Art of the State Symposium | Monterey Museum of Art

Monterey Museum of Art's third annual Art of the State Symposium, Change = Action / Time, Generational Activism in Chicanx and Latinx Art. 

Conclusions and Resources

An eye-opening and very insightful symposium took place this Saturday, January 9, from 10 in the morning to 5 in the evening. Filled with knowledgeable Chicano/a/x artists, groundbreakers that dove into all the topics related to art and the art of the people from their perspective and their experience, but also, what lies within the layers: racism, censorship, integration, intersectionality, segregation, discrimination, "low brow" materials according to the larger institutions and them not being "mainstream". How all this has happened in California but also considering Chicano art in the rest of the country.

From Another Zero is ecstatic to have been included and very proud to replicate this information and share it with you all. You can find the program with the bios of the panelists in this link.

In one of the conversations, they discussed mural work and its nature also having to do with healing and spirituality. The notion of place and where we are. Race and heritage. Place matter and how does it matter.

Here are the resources that we picked up that are full of content and information. Happy viewing!

There was a discussion dedicated to Califas artists and Eduardo Carrillo. The Monterey Museum of Art has an exhibit on The Califas Legacy Project: The Ancestral Journey/El Viaje Ancestral available now until April and you can check it out here.

Artist and Cultural Critic, Amalia Mesa-Bains, Ph. D held a wonderful conversation about her work and historic context. Amalia’s work is currently on view at MMA as part of “The Califas Legacy Project: The Ancestral Journey/El Viaje Ancestral’.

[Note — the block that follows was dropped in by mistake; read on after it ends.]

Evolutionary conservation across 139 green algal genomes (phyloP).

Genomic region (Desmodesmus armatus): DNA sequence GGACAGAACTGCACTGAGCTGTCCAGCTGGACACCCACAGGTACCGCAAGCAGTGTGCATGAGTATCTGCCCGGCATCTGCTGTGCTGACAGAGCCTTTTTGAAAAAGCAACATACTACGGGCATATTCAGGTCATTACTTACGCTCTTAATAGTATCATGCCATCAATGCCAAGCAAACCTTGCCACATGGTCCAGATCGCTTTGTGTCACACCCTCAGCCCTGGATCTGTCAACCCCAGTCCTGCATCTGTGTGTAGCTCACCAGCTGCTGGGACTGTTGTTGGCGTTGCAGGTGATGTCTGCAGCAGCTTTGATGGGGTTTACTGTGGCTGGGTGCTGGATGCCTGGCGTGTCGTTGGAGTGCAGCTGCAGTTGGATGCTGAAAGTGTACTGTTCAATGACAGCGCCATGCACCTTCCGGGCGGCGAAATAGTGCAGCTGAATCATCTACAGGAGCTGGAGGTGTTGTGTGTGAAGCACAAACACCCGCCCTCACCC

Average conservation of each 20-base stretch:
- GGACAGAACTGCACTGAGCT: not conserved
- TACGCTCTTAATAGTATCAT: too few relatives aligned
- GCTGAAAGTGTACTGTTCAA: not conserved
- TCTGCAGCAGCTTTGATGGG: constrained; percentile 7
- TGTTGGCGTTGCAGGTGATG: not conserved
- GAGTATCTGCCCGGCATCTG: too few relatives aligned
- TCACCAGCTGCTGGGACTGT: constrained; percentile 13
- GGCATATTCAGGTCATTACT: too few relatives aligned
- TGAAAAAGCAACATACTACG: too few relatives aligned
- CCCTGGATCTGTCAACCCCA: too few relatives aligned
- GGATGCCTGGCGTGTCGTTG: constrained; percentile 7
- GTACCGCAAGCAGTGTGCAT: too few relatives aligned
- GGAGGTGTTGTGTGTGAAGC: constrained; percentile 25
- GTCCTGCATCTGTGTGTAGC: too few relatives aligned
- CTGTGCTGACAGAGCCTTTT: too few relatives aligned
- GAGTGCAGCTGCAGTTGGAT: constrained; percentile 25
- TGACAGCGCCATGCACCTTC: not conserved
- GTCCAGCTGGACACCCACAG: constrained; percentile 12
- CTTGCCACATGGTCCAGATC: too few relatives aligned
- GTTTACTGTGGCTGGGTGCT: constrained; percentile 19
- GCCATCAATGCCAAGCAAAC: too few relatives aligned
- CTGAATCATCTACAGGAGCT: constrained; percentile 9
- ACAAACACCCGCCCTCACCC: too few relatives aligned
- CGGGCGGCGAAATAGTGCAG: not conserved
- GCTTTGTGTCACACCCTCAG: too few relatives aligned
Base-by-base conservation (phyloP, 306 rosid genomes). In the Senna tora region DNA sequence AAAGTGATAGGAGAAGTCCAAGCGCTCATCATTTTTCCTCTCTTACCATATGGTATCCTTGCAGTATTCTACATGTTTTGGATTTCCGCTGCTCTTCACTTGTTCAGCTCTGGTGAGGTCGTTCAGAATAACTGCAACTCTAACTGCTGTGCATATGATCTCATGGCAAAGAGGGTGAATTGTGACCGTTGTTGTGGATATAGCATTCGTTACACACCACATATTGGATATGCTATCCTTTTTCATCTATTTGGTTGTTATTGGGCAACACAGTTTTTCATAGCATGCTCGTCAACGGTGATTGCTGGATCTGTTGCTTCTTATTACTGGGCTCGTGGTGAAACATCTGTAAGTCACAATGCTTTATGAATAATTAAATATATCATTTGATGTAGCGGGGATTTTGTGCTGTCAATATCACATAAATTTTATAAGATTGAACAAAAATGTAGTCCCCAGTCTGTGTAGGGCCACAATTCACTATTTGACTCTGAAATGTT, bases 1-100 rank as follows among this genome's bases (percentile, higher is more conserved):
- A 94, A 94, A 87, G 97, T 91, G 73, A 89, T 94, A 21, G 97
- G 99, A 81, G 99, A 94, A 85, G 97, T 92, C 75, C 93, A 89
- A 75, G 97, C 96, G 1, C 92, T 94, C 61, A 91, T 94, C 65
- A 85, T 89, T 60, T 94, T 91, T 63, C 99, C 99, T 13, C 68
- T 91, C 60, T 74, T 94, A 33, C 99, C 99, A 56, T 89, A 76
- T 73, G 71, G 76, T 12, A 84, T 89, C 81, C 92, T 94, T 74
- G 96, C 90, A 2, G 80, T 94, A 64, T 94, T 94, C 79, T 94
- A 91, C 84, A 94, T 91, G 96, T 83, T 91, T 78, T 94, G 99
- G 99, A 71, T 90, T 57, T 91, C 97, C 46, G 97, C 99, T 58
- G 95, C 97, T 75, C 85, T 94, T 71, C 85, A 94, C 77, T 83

Learn more about Amalia and her work here

Avenue 50 Studio located in Los Angeles. A nonprofit multicultural arts organization grounded in Latino and Chicano culture, educating and stimulating intercultural understanding in our Highland Park community.

SPARC ART The Social and Public Art Resource Center (SPARC) was founded in 1976 by renowned artist and educator, UCLA Distinguished Professor Judith F. Baca, filmmaker/director Donna Deitch and Artist/Teacher Christina Schlesinger.
SPARC accomplishes its mission by producing, preserving, and teaching methods to create community-based, public art. SPARC’s intention is: to examine what we choose to memorialize through public art, to devise and produce excellent artworks responsive to articulated community needs through innovative community participatory processes, that include creative visualization and collaborative teams composed of local residents of all ages.

The ongoing conversation is about social justice in the arts, challenging the status quo, and what supposedly is correct. To keep creating and opening spaces as well as new policies.

And youth. YOUTH. Curators, Programmers, Marketers, Journalists in decision making positions, and positions of power.

If you have other resources, feel free to share in the comments.

No comments:

Post a Comment